A mysterious box containing something that looks like a rat-human hybrid shocked museum workers when they arrived at work to find it sitting unaccompanied.
The strange package greeted staff at Wayne County Historical Museum in the US city of Richmond, Indiana, when they arrived for work on Monday (May 22).
Inside was the mummy with a rat-like head, a humanoid body, and pointy teeth and claws, accompanied by a note that said said it was the “Richmond Rat Boy”, and that it was found long ago in the basement of a local hospital.
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The note also said that it once belonged to a circus worker-friend of the donor’s late grandfather.
Collections manager Kerry George said: “My co-worker brought it inside for me to open. We joked that it was probably a severed head – we all watch way too many horror movies.
“I read the note written on the box, thankful that I had at least some information about the contents, put on some nitrile gloves – because you never know – and opened it.
“It had some old newspapers as padding, dated 2019.
“Rat Boy's head was the first thing I saw and I initially thought it was a piece of terrible taxidermy. When I pulled out the rest of the newspaper, there he was in all his glory.”
Museum staff think the artefact is probably a “gaff” – a cryptid that was fabricated as a sideshow attraction, like the so-called Fiji Mermaid once exhibited by P.T. Barnum.
Another such “mermaid” was recently analysed by Japanese scientists and found to be made from cloth, paper, cotton, fish skin and animal hair.
Similarly, the museum thinks Rat Boy was probably made from plaster of Paris and clay, moulded over an armature frame, and decorated with animal claws and hair.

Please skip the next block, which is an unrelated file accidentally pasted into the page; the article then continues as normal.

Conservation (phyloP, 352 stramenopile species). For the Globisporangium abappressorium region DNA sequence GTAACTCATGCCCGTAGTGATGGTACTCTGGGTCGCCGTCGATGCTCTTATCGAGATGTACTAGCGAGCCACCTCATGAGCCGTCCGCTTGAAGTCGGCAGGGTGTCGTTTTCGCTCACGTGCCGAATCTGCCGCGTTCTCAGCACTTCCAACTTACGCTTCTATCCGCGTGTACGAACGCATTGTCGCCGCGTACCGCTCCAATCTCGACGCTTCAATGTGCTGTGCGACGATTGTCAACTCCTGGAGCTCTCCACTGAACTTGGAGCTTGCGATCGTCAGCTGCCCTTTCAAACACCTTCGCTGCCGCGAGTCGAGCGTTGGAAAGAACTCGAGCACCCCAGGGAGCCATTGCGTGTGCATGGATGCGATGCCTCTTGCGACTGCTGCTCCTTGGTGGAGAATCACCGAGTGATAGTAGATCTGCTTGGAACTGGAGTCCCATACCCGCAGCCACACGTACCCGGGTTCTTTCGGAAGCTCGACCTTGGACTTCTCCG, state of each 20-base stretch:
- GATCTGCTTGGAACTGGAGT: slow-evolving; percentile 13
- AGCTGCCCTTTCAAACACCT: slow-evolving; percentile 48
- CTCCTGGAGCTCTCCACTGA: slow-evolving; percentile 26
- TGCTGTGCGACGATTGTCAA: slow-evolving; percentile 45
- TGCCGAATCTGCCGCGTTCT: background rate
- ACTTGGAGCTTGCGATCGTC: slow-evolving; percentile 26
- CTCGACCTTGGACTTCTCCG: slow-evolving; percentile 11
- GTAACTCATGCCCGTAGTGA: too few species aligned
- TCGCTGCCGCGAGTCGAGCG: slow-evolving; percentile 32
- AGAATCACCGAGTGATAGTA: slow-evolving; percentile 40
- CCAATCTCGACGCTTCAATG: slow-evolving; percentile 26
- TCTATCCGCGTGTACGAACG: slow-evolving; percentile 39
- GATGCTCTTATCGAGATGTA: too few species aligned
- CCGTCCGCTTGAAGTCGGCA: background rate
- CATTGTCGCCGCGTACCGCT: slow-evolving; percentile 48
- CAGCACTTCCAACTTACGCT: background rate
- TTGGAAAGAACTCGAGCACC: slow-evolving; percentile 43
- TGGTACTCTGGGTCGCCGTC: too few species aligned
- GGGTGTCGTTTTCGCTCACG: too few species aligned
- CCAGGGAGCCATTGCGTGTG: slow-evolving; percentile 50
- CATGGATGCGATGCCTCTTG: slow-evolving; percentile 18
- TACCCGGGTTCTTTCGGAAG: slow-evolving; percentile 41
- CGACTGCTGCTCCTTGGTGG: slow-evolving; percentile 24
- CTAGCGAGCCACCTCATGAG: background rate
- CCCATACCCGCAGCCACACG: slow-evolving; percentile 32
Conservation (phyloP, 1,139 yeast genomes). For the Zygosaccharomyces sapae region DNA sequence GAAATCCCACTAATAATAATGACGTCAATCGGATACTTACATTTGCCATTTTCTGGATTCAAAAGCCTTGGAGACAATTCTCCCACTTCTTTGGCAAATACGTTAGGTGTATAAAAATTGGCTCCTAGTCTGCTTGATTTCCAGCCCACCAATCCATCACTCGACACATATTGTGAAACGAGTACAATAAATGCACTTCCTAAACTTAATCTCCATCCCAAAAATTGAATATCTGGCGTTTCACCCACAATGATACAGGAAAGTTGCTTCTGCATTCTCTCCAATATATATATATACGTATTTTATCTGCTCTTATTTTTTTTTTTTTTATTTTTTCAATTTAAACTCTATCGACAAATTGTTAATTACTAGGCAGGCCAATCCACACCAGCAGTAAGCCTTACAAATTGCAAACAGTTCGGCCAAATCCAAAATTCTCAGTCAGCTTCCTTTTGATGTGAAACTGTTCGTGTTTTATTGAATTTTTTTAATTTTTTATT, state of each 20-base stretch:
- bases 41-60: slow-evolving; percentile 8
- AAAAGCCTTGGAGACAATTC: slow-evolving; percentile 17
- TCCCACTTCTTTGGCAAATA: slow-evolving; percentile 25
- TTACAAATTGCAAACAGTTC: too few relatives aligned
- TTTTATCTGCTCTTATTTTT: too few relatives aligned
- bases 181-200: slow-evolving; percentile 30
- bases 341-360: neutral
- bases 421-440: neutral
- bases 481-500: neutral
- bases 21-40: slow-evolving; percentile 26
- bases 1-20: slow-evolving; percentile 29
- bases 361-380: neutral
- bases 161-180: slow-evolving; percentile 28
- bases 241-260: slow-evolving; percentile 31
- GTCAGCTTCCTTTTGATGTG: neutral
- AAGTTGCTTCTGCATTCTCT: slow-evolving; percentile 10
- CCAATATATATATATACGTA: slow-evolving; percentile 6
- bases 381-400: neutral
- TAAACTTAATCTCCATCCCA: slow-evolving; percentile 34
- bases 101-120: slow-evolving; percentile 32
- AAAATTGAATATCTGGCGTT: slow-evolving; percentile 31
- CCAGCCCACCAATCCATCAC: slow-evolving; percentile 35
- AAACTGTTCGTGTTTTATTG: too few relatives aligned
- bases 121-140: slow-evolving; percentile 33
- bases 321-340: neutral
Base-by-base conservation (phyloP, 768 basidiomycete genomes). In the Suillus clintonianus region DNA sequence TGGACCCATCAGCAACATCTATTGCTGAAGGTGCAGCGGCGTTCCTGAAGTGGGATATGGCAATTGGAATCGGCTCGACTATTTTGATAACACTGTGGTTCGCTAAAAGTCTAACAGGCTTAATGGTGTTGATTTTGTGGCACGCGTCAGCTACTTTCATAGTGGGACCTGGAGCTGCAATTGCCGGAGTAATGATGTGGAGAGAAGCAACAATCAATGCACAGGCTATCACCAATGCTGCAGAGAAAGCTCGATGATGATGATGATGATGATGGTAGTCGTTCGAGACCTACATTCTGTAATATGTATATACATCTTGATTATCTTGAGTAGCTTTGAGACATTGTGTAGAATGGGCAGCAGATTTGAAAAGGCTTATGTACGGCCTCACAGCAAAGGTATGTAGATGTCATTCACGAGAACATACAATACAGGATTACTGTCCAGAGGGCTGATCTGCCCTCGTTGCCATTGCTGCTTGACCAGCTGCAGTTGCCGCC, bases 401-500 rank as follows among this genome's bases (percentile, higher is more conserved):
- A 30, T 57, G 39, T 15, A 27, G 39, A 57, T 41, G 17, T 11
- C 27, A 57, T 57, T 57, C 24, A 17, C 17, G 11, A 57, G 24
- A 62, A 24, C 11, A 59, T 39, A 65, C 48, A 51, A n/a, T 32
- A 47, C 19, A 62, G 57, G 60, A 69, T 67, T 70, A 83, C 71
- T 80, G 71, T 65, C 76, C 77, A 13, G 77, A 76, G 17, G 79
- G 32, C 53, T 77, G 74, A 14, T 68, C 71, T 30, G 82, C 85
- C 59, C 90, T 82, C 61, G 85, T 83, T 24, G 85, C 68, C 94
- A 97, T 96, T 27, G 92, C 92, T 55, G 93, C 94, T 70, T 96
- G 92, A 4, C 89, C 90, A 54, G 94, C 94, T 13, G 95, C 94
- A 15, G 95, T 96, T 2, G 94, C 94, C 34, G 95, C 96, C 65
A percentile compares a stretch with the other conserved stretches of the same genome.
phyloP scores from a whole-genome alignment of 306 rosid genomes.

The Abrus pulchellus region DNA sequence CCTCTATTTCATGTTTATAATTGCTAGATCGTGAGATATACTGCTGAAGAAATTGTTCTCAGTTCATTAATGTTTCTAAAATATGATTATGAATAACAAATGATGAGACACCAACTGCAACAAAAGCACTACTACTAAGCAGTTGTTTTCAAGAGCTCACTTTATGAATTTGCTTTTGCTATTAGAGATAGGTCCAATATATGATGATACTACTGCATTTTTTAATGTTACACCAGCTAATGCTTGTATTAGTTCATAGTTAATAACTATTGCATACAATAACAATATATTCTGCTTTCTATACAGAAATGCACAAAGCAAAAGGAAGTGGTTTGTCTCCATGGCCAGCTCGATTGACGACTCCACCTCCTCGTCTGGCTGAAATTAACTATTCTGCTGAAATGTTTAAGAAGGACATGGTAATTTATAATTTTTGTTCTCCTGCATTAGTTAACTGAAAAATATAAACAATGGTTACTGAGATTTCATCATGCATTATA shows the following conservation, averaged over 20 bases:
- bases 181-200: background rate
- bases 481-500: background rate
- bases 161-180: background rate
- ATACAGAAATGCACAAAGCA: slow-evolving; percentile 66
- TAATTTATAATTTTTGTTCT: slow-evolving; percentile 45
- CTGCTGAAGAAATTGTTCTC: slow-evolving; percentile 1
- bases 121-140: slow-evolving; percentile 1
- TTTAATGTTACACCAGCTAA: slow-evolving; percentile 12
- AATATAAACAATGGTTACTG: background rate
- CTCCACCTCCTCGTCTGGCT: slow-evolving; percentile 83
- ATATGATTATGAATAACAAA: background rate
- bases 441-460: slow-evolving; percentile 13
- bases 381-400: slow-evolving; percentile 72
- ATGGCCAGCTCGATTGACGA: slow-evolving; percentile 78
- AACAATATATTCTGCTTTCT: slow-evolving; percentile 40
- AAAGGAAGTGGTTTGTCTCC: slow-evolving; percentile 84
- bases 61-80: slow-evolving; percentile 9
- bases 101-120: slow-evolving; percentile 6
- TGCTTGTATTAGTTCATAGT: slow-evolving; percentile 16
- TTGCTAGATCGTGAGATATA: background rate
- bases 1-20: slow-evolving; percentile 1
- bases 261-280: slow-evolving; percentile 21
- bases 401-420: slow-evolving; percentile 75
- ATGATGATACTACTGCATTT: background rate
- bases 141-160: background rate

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It’s thought to have originated in the circuses that frequented the area from the 1910s to the 1930s.
Kerry said: “You'll see in the note the story that Rat Boy was supposedly ‘found in the basement of some hospital’.
“Who knows what kind of weird experiments were carried out on some poor patient that turned him into a rat?! This is the first gaff any of us have come across.”
But the real mystery is the identity of the donor, without which the item can’t officially enter the museum’s collection.
The package was addressed to the museum and left at its back gate, but the donor didn’t leave their name or contact details, and it wasn’t officially signed over.
Now they are asking for the donor to come forward.
Kerry said: “I think the best explanation is that someone was cleaning out grandpa's house and didn't have any use for Rat Boy, but wanted to make sure he was taken care of.
“We get artefacts donated like that all the time.
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“Normally, that happens during business hours and we have a short form for the donor to complete.
“But we can't officially accept something into our collection without that paperwork.
“We would love to find the donor, not only so we can get the paperwork signed, but to thank them.”
Until then, she said, the museum staff are doting on their new artefact.
“It was love at first sight,” said Kerry. "We are a very small staff of five who burst into fits and giggles!
“He will remain with us forever. We will preserve and take care of him the same way we take care of all our artefacts.
“He's become so popular we're planning a way to exhibit him – and one of Richmond's bespoke t-shirt businesses has already created t-shirts for us to sell to help with his care."
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